Who hasn’t walked into the bathroom of a fine dining establishment and fallen in love with its ultra-modern vessel sink? Vessel sinks are bowls that are mounted above a bathroom counter, providing a unique option to the standard under mount or drop-in sink. But is the vessel sink a better option than the under mount sink?
While the vessel sink is incredibly popular in the hospitality sector, it hasn’t garnered as much attention in residential applications. Why is this the case? Why do we admire the vessel sink in public, but choose not to use it in private? Of course as a designer I had delve into this debate. So I decided to compare vessel sinks to standard sinks in three categories: aesthetics, affordability, and universal applications to see who comes out on top.
Vessel sinks, which we naturally associate with zen or modern interiors, are now becoming acceptable even in traditional interiors. This is due in part to the fact that these sinks come in a variety of shapes and colors. From glass to porcelain to hammered copper bowls, the vessel sink offers lots of aesthetic options. No matter what material you choose, these sinks are sure to be a statement piece.
Meanwhile, the standard sink is generally found in a simple white, beige or black hue. When it comes to metallic, the standard sink can also be obtained in chrome, gold or copper. But let’s face it if I walk into a bathroom and the sink is pink, I am definitely going to start having heart palpitations. Vibrant colors and standard sinks are not a fad I want to reconnect with.
Point Goes to the Vessel Sink!
The price of a vessel sink can run the gamut from extremely expensive, to very affordable. However, since standard sinks still rein supreme in the residential category, they are often the less expensive option. In addition, if a builder is constructing your home, the builder will usually install standard sinks whereas vessel sinks would be a definite upgrade, if it’s possible to get them at all.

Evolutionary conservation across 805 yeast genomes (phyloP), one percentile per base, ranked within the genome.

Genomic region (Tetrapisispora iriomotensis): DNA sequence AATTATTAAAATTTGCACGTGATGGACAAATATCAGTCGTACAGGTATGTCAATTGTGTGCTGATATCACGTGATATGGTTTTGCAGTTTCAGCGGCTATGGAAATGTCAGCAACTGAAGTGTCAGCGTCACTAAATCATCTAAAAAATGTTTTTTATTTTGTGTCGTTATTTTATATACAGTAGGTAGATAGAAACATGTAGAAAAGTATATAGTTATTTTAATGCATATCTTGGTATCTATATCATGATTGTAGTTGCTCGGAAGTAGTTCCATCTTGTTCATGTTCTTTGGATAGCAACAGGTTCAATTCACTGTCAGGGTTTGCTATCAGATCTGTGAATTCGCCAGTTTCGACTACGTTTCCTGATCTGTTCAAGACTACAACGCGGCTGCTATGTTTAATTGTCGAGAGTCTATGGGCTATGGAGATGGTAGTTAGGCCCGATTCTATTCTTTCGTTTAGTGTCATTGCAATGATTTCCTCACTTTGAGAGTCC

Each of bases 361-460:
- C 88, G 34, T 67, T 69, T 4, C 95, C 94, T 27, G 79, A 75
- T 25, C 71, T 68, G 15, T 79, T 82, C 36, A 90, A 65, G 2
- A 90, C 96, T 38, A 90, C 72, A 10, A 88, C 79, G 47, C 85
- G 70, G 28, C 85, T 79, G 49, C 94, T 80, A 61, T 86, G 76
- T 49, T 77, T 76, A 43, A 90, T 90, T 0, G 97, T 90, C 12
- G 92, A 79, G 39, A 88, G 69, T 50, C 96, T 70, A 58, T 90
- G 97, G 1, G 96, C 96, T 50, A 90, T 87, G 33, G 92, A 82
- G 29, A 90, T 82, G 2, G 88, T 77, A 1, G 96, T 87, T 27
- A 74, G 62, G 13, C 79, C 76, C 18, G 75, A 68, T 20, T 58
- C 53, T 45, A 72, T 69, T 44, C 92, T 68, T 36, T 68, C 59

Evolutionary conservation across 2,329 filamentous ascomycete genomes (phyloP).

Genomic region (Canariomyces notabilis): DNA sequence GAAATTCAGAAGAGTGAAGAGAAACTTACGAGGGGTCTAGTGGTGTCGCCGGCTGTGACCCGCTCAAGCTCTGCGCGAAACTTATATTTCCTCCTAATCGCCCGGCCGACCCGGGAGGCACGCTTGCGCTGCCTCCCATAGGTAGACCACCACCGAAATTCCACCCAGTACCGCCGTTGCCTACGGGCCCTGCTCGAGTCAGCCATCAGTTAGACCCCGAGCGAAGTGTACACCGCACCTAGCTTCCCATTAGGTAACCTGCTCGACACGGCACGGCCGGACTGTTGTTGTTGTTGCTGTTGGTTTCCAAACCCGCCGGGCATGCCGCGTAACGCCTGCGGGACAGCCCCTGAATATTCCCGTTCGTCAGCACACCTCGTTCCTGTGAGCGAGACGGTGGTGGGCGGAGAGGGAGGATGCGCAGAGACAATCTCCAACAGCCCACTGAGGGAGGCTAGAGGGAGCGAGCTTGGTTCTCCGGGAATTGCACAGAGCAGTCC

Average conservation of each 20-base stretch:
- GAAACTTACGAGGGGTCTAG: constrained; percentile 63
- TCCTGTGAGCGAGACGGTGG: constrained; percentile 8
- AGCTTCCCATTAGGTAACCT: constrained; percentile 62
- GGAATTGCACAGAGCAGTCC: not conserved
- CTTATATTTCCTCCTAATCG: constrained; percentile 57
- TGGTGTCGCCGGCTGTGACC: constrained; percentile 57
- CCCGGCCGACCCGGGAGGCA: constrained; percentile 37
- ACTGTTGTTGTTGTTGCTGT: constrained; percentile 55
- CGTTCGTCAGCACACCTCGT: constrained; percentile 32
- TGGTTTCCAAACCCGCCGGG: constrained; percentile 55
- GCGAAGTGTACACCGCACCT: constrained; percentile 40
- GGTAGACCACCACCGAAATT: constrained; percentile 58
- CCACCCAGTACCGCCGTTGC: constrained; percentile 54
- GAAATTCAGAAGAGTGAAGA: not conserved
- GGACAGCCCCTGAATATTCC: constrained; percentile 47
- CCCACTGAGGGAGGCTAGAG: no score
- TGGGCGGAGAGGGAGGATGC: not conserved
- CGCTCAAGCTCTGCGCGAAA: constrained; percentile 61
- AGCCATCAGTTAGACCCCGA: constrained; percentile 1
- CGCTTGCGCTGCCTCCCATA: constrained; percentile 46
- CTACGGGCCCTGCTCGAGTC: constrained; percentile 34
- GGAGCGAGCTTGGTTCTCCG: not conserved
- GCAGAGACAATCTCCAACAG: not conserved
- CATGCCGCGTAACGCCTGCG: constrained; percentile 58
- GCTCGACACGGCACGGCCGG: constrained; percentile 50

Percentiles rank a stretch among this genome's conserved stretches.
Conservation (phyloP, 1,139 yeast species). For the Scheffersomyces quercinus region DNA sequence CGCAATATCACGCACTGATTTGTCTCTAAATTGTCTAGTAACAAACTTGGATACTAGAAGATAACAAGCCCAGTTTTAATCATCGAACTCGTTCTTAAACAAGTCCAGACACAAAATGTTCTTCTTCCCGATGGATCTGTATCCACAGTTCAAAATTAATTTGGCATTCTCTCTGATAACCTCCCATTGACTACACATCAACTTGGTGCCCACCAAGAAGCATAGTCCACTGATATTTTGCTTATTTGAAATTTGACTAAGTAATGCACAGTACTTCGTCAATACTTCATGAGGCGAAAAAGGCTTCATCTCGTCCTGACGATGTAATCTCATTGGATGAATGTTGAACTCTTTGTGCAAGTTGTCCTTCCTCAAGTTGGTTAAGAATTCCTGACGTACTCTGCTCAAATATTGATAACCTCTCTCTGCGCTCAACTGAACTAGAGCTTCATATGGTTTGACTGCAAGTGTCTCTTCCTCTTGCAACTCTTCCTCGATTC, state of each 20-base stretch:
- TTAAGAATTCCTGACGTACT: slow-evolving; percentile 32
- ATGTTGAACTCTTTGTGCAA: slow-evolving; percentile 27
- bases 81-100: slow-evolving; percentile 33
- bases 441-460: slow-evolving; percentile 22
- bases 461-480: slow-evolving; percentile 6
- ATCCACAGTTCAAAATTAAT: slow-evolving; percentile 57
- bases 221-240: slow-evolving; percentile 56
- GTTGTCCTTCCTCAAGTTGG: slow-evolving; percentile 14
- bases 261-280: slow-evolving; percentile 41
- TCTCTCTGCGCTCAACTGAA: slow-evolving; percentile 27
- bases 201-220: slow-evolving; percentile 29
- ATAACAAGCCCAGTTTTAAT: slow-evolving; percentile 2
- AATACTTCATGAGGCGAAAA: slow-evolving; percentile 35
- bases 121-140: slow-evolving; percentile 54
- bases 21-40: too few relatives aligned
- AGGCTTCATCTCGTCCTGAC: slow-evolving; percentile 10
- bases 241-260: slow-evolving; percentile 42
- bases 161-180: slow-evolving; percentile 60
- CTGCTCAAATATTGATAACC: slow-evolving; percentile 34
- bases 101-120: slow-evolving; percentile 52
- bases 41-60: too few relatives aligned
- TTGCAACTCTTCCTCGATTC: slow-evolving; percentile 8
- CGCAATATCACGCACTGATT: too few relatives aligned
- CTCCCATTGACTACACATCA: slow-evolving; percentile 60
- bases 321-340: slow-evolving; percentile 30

Point Goes to the Standard Sink!
Since vessel sinks can be up to six inches above the counter, they can feel much more comfortable to stand at than a standard sink. As a matter of fact, many people prefer the gentleman’s height vanities, which tend to be around 36” tall. That being said, vessel sinks are not as comfortable for shorter individuals, children, individuals with disabilities, or for aging in place.
Universally, standard sinks work well for the majority of people. Since they are under-mounted, standard sinks do not add any height to the counter resulting in higher levels of comfort for any individual who may need to use them.
Still, whether or not you need the additional height is a personal choice. For instance, I am almost six feet tall so I prefer vanities that are very high. However, if I was already preparing to age in place, I might be more inclined to get a lower vanity.
This one is a tie! (Because it’s all about personal preferences.)
As with most things in the world of interior design, there is no right or wrong when it comes to vessel sinks vs. standard sinks. The only winner is the one that works best for you and your family.